US District Court Judge Alvin Hellerstein today granted the US Securities and Exchange Commission its motion for summary judgement against Kik Interactive, which the SEC alleged offered Kin digital tokens in violation of the federal Securities Act.

The ruling comes more than six months after both sides filed motions for summary judgment, seeking to bring the court case to an end without trial. Now, the historic civil case is one step closer to its inevitable conclusion: penalties.

Kik is a Canadian company with a messenger app of the same name. It saw creating its own cryptocurrency, Kin, as a way of monetizing app usage.

Kik sold $50 million in Kin tokens from June to September of 2017 as part of a private pre-sale to 50 investors. As part of this “Simple Agreement for Future Tokens,” or SAFT, investors understood they were getting in at a discount. They explicitly agreed that they were buying a security.


Later in September, Kik held a public sale of the token, during which it brought in an additional $49.2 million.

When Kin was announced, the SEC had yet to create rules for governing cryptocurrencies like it. The agency’s DAO Report, which set some rough guidelines for when token offerings could be considered securities, came out in July 2017, as Kik was putting its sale into motion.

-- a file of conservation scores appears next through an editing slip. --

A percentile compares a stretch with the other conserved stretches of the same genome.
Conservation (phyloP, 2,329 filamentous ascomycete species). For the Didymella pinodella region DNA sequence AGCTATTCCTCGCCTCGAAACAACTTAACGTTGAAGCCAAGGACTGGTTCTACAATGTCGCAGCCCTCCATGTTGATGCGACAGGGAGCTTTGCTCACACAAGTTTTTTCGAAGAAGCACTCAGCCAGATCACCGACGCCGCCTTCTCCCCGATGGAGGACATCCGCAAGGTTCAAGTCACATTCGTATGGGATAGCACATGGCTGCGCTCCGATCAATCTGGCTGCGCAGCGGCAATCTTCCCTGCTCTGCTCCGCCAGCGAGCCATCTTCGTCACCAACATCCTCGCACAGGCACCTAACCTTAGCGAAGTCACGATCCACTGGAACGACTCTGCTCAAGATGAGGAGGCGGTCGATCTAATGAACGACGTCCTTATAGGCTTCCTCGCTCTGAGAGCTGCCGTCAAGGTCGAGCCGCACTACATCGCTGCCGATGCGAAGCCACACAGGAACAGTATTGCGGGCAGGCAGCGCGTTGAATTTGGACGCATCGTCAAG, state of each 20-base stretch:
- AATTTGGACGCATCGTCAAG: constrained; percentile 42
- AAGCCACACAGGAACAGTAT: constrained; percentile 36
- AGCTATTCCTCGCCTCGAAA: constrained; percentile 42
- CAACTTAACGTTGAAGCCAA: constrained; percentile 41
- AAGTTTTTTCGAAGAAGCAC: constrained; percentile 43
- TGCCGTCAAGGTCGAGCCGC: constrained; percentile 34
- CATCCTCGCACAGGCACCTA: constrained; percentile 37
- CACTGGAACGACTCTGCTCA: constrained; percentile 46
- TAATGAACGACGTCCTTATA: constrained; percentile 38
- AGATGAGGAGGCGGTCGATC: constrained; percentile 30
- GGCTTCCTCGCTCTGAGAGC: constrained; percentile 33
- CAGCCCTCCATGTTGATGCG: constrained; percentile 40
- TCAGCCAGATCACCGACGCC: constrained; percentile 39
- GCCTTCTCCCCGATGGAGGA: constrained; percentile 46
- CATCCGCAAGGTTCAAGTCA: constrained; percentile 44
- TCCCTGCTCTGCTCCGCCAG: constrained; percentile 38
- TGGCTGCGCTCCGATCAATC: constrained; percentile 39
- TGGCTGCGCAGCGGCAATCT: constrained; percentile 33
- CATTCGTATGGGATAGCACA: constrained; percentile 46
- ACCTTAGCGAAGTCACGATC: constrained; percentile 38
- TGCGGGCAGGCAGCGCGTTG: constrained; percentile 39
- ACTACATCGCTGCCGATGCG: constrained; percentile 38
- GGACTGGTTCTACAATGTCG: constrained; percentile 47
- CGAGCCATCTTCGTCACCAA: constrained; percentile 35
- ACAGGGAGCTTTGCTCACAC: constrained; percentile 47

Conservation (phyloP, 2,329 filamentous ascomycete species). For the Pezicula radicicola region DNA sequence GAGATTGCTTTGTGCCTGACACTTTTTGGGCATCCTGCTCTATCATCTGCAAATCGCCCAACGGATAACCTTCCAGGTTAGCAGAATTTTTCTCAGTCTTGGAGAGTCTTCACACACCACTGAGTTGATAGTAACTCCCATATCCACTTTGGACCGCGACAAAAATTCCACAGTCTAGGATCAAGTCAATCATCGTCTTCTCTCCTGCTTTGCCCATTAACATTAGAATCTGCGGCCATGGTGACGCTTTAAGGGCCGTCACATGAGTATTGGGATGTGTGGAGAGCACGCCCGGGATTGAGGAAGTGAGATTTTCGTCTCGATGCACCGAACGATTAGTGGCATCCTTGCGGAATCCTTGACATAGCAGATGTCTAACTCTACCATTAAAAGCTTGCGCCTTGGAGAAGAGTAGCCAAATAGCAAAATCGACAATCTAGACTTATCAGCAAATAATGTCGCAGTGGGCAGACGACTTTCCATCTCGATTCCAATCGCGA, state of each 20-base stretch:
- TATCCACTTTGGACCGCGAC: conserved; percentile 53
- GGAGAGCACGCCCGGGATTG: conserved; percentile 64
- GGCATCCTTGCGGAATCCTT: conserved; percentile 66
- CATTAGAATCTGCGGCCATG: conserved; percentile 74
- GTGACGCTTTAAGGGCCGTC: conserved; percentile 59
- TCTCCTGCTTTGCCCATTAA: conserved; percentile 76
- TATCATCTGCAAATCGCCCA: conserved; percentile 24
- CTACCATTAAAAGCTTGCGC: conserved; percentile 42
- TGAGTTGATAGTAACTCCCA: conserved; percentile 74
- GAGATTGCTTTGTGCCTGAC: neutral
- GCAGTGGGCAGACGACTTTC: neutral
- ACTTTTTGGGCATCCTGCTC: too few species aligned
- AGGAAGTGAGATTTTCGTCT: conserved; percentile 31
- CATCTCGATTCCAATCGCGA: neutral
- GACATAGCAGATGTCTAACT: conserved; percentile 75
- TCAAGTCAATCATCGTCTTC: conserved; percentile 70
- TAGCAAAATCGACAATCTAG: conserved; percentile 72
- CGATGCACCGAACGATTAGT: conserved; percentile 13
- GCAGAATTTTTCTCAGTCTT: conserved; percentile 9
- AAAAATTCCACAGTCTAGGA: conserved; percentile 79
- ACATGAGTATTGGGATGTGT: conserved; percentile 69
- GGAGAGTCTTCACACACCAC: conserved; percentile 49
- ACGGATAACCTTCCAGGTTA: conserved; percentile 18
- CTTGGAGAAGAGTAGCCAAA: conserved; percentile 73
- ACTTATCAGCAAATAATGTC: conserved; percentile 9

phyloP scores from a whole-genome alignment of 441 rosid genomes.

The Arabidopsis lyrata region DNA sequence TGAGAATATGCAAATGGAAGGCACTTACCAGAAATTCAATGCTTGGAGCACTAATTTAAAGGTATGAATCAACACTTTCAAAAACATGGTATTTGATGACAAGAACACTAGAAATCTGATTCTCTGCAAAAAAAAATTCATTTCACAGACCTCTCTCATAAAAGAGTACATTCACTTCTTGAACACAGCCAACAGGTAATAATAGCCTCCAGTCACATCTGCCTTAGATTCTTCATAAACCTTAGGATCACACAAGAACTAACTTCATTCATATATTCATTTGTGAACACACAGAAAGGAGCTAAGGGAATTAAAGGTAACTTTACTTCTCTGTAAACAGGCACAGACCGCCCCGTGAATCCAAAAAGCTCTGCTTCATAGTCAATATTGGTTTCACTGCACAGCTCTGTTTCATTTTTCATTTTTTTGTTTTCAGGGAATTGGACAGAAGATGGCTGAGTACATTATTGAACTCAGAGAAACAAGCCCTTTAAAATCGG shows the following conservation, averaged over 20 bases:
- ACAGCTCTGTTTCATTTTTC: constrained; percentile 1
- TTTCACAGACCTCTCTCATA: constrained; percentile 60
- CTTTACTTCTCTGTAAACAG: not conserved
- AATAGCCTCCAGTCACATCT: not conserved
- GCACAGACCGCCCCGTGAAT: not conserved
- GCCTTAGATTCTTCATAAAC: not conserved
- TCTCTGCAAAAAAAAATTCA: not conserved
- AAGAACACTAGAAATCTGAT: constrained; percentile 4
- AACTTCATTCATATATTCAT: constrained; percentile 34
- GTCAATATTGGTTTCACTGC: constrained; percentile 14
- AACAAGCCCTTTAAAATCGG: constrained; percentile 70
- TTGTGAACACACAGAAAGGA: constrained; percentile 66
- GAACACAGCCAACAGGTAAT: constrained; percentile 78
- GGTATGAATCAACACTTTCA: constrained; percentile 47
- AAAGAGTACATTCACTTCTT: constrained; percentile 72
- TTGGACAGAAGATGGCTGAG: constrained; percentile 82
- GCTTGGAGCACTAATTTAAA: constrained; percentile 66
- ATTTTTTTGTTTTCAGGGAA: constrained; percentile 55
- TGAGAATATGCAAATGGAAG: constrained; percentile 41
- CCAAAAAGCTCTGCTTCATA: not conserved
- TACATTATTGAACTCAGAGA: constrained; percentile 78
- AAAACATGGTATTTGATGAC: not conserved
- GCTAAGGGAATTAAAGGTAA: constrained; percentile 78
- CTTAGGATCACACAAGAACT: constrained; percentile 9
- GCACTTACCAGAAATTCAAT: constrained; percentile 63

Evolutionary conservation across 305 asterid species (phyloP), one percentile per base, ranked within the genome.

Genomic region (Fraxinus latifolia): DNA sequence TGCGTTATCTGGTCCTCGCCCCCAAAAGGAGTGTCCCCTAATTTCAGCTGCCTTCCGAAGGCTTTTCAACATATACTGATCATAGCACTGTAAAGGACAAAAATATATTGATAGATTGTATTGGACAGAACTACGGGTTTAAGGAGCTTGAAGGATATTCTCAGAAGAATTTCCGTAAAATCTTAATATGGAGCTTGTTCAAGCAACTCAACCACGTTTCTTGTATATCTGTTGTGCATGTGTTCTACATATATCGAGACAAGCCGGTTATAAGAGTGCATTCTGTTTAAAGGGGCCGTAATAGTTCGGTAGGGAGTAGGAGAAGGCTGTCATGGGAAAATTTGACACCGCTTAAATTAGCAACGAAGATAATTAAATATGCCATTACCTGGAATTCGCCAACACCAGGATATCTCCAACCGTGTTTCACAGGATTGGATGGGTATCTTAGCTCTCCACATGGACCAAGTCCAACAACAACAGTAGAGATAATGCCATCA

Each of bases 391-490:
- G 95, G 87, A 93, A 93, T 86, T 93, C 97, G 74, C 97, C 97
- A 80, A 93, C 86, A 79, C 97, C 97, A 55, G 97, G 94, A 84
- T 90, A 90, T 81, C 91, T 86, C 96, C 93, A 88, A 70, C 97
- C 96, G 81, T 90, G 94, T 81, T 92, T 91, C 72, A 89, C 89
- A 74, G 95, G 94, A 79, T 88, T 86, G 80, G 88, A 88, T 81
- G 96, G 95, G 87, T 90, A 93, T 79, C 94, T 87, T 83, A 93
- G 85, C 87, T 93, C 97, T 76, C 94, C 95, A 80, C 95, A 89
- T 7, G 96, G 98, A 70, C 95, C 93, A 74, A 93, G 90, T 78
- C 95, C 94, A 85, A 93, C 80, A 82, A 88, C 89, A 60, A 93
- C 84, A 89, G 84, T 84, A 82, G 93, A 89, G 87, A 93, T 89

Two years later, the SEC charged Kik with violating Section 5 of the Securities Act—it had offered and sold securities in the US without being registered to do so.

The judge agreed, though he noted there was little in the way of judicial precedent guiding him.


The crux of the case surrounded whether the sale met the Howey Test, a nearly century-old yardstick for identifying a security: There must be “i) an investment of money ii) in a common enterprise iii) with profits to be derived solely from the efforts of others.”

While both Kik and the SEC agreed that money was invested, they disagreed on parts two and three. 

In terms of a common enterprise, Judge Hellerstein wrote in his order for summary judgment, “Kik established a common enterprise. Kik deposited the funds into a single bank account. Kik used the funds for its operations, including the construction of the digital ecosystem it promoted.”

As for part three, there has to be an expectation of profits. Judge Hellerstein again said there was, using the words of Kik CEO Ted Livingston against him: “In public statements and at public events promoting Kin, Kik extolled Kin’s profit-making potential. Kik’s CEO explained the role of supply and demand in driving the value of Kin.”

The judgment doesn’t quite bring the case to a close. Instead, it mandates that “the parties shall jointly submit a proposed judgment for injunctive and monetary relief” by October 20.

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